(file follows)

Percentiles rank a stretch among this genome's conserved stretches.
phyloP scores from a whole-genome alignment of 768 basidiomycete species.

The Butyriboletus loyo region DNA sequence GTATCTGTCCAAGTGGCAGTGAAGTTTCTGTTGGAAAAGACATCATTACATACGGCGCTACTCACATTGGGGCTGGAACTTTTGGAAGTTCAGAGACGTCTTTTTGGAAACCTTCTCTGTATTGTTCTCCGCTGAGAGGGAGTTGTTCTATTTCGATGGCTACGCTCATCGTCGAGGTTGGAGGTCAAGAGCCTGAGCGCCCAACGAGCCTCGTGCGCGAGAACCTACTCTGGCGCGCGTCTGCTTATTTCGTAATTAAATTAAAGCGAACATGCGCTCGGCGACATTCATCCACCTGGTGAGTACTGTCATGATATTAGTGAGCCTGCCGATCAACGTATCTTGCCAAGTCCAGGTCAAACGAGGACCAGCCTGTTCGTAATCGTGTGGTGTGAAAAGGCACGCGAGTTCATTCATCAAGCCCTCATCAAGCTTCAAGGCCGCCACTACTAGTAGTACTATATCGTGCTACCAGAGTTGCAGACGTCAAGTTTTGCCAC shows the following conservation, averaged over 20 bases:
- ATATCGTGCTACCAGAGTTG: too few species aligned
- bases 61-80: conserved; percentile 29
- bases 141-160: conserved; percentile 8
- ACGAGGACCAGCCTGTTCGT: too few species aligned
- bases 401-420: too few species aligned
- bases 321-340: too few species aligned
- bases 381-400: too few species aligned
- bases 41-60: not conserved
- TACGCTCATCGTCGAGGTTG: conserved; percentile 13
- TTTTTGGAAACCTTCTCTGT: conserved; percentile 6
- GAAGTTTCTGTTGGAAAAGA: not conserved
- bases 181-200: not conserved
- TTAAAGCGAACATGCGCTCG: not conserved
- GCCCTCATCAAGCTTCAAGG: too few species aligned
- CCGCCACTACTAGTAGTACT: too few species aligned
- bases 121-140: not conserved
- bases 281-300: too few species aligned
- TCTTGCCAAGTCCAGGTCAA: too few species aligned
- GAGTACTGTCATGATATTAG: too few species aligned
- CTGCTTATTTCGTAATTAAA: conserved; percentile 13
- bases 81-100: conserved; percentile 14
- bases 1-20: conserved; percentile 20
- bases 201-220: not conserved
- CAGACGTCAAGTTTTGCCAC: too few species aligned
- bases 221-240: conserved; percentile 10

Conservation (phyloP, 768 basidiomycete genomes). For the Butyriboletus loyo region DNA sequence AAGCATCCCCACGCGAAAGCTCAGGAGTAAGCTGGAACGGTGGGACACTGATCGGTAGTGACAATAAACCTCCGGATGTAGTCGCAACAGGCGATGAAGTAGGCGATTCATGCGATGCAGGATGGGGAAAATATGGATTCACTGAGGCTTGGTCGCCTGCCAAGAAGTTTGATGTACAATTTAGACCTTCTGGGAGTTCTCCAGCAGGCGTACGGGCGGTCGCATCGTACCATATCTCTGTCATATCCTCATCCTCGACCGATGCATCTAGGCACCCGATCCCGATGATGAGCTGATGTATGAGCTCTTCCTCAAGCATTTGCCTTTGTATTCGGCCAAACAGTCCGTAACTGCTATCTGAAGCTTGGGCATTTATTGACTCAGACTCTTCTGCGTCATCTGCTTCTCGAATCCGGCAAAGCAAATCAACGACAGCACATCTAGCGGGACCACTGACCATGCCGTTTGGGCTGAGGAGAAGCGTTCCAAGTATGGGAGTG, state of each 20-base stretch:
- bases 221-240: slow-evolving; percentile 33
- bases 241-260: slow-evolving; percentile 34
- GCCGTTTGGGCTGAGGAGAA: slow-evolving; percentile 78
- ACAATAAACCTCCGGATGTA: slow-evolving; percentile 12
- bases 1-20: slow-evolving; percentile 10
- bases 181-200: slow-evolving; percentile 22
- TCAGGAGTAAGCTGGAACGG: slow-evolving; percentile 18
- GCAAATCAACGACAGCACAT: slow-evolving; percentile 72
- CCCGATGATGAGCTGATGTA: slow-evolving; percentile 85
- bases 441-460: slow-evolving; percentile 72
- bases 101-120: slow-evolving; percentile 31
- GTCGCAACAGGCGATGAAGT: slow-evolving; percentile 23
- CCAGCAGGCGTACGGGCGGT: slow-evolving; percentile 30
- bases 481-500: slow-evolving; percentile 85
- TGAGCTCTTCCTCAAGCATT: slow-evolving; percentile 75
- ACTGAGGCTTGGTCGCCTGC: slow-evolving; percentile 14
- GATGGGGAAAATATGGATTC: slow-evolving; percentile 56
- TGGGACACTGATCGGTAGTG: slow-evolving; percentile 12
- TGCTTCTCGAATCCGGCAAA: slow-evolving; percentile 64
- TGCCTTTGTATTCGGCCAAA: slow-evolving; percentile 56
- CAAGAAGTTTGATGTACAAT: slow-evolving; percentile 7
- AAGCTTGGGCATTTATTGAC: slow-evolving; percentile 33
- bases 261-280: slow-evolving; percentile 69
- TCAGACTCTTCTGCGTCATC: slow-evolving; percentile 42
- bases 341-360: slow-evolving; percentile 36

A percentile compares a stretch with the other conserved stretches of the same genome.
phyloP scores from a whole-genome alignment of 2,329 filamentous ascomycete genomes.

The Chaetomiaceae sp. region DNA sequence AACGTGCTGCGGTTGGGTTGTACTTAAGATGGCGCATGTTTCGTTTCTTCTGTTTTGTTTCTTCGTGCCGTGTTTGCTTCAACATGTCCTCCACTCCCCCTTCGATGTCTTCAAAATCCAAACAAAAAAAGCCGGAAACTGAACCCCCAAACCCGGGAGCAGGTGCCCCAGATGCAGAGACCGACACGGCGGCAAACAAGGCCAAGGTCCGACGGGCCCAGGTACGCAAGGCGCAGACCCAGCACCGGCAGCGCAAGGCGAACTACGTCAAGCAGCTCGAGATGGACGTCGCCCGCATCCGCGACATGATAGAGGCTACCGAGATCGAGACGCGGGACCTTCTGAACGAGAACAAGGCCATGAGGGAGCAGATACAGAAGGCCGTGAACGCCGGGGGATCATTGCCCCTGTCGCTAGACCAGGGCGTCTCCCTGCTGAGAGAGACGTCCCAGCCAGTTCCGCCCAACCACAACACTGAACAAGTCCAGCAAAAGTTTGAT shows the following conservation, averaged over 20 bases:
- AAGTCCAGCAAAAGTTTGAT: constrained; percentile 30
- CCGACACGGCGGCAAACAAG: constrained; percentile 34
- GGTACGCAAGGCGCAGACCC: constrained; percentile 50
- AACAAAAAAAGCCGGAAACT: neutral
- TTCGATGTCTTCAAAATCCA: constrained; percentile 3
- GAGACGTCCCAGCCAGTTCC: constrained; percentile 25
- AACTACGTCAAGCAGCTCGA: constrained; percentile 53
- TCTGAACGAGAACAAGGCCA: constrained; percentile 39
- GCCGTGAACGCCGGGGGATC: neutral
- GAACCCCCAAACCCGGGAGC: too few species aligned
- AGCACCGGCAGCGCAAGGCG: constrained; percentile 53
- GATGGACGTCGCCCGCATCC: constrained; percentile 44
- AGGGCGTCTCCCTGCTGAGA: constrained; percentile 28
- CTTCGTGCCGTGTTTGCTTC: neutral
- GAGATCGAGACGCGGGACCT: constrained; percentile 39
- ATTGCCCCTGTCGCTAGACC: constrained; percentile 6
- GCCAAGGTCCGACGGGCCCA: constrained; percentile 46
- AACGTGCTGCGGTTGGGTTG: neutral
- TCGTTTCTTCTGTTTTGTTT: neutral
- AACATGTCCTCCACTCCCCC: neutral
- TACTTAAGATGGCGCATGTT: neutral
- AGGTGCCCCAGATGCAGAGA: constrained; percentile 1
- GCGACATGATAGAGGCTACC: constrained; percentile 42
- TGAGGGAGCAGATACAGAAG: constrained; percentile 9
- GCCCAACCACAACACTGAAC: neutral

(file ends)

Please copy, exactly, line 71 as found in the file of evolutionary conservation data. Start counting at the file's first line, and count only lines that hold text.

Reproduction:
- CTTCGTGCCGTGTTTGCTTC: neutral